In a scientific discovery that could be life-changing for people with spinal injuries, a primate regained control of a paralyzed limb thanks to a new brain implant.
The implant wirelessly restores the broken communication between the body’s brain and spinal cord.
“This is the first time that you have a connection between the brain and the spinal cord that re-established movements,” the study’s leader, Grégoire Courtine, a neuroscientist at the École Polytechnique Federale de Lausanne (EPFL) in Switzerland, told CBC News.
Scientists have utilized wireless implants to return movement before, though serious, noticeable hardware needed to compliment it, like a prosthetic limb or mechanical exoskeleton. This stunning brain-spine interface, however, employs just two surgical implants to wirelessly relay information.
How Does It Work?
A normally functioning nervous system works through a region of the brain called the motor cortex. The cortex sends signals –think of them as instructions for the body – through the spine, reaching a neural network in the lumbar region. From there, the neurons interpret the instructions, and activate the appropriate muscles, thus facilitating movement.
A spinal cord injury stops these signals from reaching its lumbar destination.
Using the brain-spine interface, the implant picks up the brain activity, sending it to a computer that decodes the signals. Those instructions are relayed to a spinal cord simulator, which is embedded in the paralyzed person’s lumbar region.
“The link between the decoding of the brain and the stimulation of the spinal cord — to make this communication exist – is completely new,” neurosurgeon Jocelyne Bloch of the Lausanne University Hospital, who surgically affixed the implants, said in a release.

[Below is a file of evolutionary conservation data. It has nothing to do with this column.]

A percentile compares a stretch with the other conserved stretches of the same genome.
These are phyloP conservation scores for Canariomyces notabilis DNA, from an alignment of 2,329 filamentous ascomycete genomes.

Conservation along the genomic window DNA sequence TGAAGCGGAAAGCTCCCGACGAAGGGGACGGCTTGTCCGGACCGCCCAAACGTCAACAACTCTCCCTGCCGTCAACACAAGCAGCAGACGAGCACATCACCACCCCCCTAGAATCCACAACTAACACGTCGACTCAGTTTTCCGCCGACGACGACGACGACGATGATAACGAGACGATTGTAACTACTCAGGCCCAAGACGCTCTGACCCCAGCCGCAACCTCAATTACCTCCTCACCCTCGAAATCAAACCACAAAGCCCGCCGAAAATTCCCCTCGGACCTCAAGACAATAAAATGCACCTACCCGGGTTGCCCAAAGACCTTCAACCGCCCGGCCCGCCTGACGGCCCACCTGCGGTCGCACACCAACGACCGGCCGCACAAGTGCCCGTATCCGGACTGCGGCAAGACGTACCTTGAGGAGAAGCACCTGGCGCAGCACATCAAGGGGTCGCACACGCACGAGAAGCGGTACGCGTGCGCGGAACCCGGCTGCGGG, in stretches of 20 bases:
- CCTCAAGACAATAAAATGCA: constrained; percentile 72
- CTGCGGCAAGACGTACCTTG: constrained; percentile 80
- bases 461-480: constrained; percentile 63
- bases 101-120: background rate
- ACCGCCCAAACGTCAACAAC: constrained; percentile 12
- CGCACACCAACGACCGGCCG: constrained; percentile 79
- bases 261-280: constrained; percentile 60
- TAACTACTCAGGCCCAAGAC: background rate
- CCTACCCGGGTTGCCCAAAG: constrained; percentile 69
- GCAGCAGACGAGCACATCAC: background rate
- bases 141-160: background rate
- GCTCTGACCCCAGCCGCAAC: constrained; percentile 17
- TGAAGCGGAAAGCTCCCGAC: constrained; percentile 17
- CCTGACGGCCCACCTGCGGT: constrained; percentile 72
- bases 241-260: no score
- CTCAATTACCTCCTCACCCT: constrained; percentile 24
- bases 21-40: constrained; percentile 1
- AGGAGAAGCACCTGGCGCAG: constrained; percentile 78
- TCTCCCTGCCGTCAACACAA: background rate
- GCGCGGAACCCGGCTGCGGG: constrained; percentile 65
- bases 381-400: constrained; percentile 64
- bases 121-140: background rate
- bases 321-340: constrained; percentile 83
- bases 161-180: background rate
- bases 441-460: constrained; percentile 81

“For the first time, I can imagine a completely paralyzed patient able to move their legs through this brain-spine interface.”
Will it Work on Humans?
It’s still unclear whether this technology will work on humans, especially those with severe spinal cord damage; the technology has only been tested on primates thus far. While the researchers of the study are encouraged by their clinical trial, they did acknowledge the monkey in the study had a small lesion, and would’ve eventually regained its motor functions on its own eventually.
“You need to be realistic,” Courtine said. “We don’t imagine that tomorrow there will be paralyzed people who will walk in the streets with a brain-spine interface. We are not there yet.”
While Courtine’s team continues to test the interface, he says the technology can still provide value outside its intended purpose. It’s said to have practical applications for rehabilitating injured patients; in physical therapy, a patient has to re-learn how to walk, but with this implant, they can potentially walk right away. The monkey in the study didn’t need any rehab – it immediately found its legs, so to speak.
“The key is there’s no rehabilitation; there’s no training on the animal,” Courtine said.
There’s already another study underway that’s evaluating the interface’s therapeutic potential of the spinal cord stimulation technology, without the brain implant. It may be able to improve the walking of people with only partial spinal cord injuries.
The research from EPFL, who collaborated with Medtronic, Brown University and Fraunhofer ICT-IMM on the project, was published yesterday in the journal Nature.